Leftovers | Devotion #1: When Things Spoil
Tommy Youngquist | Children’s Pastor
“Do you think this is bad?” my wife said to me as I started to watch the first inning of the Tigers’ game. She was prepping lunches for the week and had some left-over chicken from a previous lunch. “Give it the smell test!” I exclaimed. “I’m not smelling this; you smell it.” I reluctantly got up from my comfortable spot on the couch, walked over to the fridge, and cracked the lid. “Yep, it’s bad!”
When food spoils, it smells really bad. You know it, I know it. When family relationships spoil though, it is not so easily detectable. There is this feeling of awkwardness, all of the time. There is a sense of obligation because after all, they are family. There is sensitivity that develops into bitterness. That bitterness develops into anger and hate. Then that hate develops into malice! Before you know it, you actually wish bad on the people you are supposed to love the most. When is enough, enough? When do you cut the cord?
The answer to those questions is never! Need I remind you of two principles found in God’s Word. First, nothing anyone has done to you is worse than what you did to God, and God forgave you.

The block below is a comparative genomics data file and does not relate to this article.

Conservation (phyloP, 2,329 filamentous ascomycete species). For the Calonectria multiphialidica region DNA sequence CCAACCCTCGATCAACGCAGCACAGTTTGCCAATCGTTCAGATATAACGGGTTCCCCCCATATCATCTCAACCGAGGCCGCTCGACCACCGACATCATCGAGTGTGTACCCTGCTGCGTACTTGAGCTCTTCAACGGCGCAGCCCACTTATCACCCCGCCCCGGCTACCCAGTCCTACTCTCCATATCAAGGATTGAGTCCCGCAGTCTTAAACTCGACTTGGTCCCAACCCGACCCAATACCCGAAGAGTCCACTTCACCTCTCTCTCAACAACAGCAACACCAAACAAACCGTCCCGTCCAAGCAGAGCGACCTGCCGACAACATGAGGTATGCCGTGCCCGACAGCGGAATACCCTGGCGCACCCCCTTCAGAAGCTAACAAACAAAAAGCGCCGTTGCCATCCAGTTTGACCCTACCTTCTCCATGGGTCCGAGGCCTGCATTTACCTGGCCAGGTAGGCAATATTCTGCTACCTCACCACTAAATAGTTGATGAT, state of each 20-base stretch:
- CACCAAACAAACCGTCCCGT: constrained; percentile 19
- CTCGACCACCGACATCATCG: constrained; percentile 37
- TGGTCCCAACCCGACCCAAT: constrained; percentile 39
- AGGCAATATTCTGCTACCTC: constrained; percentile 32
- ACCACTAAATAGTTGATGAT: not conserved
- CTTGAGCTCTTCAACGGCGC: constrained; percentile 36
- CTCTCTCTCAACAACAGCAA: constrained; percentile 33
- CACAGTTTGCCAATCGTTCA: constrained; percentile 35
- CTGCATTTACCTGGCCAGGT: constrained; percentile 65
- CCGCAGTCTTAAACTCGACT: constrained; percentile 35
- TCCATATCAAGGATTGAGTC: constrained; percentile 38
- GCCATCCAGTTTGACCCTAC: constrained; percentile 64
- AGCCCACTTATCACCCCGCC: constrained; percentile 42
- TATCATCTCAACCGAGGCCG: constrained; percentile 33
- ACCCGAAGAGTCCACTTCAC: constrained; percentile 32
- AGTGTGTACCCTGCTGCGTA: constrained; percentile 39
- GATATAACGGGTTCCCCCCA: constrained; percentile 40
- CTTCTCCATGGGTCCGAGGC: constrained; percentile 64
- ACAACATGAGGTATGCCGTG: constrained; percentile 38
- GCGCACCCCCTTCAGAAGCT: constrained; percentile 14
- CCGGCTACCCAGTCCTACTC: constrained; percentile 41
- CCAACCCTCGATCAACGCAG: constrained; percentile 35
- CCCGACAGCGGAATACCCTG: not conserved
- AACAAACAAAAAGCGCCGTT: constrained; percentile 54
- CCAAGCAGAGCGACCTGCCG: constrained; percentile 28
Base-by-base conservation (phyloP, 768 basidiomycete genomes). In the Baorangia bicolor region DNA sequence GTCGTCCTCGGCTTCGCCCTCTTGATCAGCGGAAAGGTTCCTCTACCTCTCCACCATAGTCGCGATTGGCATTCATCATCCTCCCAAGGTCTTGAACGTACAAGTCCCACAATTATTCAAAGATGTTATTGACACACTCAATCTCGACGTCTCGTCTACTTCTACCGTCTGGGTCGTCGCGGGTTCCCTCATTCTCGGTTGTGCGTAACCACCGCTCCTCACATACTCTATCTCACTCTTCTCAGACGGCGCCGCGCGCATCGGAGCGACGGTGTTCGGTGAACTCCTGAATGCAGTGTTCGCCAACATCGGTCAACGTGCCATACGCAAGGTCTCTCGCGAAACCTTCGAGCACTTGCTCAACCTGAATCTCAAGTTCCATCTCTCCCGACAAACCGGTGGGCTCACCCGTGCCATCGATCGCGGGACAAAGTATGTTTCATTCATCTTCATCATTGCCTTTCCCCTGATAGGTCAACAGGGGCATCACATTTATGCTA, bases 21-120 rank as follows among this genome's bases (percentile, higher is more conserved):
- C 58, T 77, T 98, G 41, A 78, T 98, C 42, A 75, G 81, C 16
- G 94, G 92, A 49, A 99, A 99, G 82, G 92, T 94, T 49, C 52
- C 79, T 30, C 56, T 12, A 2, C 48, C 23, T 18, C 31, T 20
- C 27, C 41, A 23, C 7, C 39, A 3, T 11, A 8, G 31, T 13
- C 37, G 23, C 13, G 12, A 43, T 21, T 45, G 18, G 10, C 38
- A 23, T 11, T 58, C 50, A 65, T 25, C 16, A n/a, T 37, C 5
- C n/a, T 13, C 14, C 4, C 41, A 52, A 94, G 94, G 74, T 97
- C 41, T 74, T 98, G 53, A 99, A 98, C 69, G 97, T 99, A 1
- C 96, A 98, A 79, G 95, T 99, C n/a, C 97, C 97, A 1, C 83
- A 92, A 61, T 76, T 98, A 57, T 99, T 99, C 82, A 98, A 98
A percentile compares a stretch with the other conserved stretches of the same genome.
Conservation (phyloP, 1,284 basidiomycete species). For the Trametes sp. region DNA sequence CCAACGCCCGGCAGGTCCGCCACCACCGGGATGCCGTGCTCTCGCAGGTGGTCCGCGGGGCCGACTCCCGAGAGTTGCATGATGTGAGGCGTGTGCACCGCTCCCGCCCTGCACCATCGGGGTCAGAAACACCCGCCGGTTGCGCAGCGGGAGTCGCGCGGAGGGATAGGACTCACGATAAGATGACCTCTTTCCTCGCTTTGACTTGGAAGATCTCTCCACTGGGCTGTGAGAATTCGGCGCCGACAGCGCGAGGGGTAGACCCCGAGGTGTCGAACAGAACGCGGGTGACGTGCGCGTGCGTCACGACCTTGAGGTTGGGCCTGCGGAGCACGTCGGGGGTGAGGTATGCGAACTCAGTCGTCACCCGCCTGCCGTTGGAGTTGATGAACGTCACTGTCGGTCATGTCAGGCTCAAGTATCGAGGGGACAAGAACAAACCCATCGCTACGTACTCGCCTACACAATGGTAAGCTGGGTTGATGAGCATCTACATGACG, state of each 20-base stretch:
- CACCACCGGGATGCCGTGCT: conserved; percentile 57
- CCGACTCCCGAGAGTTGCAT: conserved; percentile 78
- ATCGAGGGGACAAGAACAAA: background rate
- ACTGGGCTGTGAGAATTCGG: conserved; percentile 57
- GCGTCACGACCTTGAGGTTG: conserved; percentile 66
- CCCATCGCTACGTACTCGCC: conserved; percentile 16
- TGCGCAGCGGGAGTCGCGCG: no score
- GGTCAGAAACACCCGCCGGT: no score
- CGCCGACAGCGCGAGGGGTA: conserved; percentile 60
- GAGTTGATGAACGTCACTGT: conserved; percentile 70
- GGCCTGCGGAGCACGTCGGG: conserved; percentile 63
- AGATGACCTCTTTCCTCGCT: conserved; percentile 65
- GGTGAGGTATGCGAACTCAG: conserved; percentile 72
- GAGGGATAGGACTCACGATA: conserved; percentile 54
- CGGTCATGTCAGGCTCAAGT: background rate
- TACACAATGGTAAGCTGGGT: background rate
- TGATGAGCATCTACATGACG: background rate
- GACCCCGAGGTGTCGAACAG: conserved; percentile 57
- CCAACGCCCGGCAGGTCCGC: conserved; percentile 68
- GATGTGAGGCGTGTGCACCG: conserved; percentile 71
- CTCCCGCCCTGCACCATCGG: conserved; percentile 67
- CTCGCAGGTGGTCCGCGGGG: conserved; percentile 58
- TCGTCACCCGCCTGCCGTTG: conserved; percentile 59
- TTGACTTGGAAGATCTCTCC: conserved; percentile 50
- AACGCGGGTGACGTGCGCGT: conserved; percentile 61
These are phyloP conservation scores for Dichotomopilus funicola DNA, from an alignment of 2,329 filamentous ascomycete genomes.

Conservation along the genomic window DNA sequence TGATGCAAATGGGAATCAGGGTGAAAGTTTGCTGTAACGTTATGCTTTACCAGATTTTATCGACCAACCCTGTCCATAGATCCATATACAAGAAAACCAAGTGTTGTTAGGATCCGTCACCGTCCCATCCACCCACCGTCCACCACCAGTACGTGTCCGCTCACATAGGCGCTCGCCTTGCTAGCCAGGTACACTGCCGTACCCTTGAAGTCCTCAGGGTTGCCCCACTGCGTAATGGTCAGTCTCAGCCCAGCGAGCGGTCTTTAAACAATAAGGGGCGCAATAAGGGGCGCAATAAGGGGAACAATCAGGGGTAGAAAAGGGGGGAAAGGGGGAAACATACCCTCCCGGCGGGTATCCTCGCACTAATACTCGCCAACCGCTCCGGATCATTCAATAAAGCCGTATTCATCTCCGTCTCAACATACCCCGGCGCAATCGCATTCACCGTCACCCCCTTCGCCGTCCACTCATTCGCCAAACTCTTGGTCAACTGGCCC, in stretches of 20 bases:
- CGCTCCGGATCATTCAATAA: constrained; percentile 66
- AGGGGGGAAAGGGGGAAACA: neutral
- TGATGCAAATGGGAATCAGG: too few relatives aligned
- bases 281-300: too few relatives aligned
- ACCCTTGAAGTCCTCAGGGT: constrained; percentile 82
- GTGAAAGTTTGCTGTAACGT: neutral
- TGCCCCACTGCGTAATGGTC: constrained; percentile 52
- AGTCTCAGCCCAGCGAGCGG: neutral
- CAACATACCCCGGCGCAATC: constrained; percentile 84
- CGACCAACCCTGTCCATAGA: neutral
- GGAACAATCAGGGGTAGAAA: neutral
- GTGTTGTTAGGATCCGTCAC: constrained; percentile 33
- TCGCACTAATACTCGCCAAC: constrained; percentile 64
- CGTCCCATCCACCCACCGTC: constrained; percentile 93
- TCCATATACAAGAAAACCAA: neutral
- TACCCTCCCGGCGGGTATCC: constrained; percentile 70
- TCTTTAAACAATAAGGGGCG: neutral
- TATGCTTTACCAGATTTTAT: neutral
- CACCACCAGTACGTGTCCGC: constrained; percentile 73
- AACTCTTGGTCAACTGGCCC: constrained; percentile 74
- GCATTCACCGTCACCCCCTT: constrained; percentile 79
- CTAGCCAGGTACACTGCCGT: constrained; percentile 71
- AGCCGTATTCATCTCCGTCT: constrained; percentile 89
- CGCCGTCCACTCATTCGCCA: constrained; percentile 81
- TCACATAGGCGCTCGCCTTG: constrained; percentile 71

Colossians 3:12-13 says, “Put on then, as God’s chosen ones, holy and beloved, compassionate hearts, kindness, humility, meekness, and patience, bearing with one another and, if one has a complaint against another, forgiving each other; as the Lord has forgiven you, so you also must forgive.”
You cannot miss the word “must” in verse 13. We do not have another option besides forgiveness. Why? It is because the Lord has forgiven you. Second, no matter how many times someone offends you, you still find it in your heart to forgive them.
Matthew 18:21-22 says, “Then Peter came up and said to him, ‘Lord, how often will my brother sin against me, and I forgive him? As many as seven times?’ Jesus said to him, ‘I do not say to you seven times, but seventy-seven times.’”
You should read the parable after these verses. It is pretty incredible. Here is the point: Enough is never enough when it comes to forgiveness. God also gave you common sense for a reason. If a family relationship has spoiled to the point of continual emotional, psychological, or physical abuse, maybe it is time to distance yourself from that family member. Forgive them, but remove that sin from your life. Pray to God for opportunities to fix it and wait patiently. Pray that God humbles them and brings them back to you. Always be eager to receive them back.